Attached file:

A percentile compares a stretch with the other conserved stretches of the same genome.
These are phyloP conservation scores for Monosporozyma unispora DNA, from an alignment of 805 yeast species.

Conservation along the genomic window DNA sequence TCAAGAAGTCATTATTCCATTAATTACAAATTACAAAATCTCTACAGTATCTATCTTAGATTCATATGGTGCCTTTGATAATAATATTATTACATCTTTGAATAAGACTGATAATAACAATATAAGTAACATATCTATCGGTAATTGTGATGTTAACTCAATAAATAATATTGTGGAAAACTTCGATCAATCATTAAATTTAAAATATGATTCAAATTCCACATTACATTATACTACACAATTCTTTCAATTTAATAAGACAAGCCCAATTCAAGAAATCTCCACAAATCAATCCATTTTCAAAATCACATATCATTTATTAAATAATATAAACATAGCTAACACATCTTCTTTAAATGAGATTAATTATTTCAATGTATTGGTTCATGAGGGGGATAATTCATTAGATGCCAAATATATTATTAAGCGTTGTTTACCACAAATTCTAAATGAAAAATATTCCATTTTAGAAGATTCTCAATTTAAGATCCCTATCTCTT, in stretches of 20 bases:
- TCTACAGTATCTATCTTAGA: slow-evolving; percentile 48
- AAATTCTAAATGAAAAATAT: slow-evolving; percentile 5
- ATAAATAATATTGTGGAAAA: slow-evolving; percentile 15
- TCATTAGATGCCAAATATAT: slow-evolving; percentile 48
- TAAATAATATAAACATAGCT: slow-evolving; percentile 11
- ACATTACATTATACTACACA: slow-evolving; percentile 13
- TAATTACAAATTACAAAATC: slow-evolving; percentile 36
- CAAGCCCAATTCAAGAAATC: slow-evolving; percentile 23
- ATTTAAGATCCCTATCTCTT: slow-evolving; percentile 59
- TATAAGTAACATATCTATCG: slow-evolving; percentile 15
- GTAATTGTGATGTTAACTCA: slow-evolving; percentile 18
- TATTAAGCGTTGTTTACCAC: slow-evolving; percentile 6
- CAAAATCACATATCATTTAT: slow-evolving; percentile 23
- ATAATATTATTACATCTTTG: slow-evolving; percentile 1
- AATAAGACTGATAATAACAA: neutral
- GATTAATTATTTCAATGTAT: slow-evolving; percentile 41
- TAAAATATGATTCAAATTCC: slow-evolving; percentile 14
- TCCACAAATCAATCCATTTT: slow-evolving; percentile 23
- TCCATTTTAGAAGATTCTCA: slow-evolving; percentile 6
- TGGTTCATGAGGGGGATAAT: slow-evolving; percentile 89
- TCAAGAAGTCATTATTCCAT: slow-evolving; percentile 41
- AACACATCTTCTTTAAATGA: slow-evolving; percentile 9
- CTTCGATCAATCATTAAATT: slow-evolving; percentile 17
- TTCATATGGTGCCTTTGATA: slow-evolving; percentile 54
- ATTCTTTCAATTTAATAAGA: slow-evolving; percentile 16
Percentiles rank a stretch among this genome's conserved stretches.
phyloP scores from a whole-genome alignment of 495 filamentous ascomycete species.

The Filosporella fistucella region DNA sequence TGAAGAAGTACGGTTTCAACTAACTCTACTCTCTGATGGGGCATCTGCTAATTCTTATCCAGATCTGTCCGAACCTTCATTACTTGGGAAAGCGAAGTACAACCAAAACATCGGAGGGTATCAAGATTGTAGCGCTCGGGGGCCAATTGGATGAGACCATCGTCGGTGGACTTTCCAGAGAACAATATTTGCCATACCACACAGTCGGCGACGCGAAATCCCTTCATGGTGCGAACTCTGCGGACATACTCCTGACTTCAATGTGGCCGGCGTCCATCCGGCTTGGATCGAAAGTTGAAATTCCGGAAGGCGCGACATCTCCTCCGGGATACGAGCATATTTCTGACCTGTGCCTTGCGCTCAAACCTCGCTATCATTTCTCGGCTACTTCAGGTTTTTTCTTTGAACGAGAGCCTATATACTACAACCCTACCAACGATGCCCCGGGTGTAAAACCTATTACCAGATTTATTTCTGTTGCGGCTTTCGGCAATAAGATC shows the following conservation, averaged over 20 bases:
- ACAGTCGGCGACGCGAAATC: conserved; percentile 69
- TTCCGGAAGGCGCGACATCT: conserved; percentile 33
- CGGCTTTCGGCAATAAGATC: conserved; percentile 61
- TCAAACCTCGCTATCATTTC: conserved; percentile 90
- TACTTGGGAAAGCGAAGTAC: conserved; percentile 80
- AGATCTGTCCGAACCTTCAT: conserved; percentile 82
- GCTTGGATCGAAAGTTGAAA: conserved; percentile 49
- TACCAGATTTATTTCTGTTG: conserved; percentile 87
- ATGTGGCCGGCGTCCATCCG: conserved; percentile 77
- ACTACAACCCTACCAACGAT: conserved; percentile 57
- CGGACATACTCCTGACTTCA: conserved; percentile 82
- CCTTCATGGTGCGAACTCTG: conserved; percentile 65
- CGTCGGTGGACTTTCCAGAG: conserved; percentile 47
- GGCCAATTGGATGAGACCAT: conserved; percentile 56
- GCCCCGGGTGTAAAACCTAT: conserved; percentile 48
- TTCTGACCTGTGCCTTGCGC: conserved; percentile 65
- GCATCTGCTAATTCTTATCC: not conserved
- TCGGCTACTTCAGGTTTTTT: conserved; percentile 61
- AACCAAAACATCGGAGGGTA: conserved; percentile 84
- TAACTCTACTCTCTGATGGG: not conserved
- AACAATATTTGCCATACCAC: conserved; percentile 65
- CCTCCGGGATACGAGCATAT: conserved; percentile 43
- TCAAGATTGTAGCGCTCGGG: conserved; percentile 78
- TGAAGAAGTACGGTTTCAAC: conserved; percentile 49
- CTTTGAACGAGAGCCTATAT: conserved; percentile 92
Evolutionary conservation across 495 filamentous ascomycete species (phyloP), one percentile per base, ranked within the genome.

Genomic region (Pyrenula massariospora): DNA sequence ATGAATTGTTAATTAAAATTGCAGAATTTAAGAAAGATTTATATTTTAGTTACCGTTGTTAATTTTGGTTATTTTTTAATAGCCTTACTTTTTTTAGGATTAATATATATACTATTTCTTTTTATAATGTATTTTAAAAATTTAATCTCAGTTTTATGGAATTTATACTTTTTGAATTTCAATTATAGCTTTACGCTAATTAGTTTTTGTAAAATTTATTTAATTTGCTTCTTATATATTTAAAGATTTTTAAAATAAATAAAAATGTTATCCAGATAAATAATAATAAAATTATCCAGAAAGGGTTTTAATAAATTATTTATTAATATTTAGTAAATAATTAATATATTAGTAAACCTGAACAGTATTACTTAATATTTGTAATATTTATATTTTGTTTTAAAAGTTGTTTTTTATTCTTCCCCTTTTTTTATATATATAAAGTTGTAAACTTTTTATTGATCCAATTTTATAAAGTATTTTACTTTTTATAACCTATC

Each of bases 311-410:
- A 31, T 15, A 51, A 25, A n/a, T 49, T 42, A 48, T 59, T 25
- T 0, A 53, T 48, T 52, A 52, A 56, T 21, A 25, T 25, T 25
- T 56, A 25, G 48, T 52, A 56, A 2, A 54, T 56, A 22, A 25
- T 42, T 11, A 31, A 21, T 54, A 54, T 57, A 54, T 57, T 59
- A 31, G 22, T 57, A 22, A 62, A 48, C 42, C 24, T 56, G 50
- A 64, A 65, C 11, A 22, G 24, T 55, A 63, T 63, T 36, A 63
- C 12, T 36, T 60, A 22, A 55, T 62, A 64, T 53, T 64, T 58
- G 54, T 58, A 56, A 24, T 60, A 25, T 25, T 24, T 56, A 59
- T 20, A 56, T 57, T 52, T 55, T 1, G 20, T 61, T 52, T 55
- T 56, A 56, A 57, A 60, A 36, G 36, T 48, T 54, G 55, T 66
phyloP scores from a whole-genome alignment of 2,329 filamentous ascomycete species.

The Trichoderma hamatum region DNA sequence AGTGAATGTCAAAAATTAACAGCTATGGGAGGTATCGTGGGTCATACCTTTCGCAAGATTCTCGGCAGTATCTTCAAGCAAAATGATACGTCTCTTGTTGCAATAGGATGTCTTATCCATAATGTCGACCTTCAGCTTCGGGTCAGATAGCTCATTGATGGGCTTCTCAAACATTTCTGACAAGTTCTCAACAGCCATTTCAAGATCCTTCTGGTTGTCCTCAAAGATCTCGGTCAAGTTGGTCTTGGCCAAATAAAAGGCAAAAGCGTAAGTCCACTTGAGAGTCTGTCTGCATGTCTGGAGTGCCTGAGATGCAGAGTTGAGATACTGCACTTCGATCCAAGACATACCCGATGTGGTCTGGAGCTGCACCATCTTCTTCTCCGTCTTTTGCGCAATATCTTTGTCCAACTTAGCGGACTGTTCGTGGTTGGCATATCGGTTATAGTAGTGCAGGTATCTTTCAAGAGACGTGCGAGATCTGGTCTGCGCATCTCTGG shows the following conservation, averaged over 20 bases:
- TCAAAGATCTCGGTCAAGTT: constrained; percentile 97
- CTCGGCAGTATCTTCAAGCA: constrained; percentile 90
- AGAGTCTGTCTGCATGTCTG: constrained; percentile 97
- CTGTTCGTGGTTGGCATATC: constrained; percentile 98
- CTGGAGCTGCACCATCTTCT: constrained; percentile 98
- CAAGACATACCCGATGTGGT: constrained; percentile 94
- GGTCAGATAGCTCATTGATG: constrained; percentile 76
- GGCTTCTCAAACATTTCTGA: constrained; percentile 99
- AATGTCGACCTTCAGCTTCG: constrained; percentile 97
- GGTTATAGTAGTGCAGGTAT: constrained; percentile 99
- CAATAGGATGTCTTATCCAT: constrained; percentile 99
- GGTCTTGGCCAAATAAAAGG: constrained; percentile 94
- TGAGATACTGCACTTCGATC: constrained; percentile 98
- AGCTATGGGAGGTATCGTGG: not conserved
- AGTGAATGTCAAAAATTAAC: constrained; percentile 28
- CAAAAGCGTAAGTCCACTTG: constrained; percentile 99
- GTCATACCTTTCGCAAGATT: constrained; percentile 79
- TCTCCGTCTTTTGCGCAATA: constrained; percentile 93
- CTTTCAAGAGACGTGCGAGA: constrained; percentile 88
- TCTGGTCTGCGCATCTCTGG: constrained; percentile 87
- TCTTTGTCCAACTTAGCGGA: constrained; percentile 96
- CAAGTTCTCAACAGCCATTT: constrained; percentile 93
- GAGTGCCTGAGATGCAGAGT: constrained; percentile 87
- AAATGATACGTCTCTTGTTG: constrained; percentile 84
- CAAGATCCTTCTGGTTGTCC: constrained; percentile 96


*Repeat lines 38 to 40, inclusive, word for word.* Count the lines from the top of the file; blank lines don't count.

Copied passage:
- GCTTGGATCGAAAGTTGAAA: conserved; percentile 49
- TACCAGATTTATTTCTGTTG: conserved; percentile 87
- ATGTGGCCGGCGTCCATCCG: conserved; percentile 77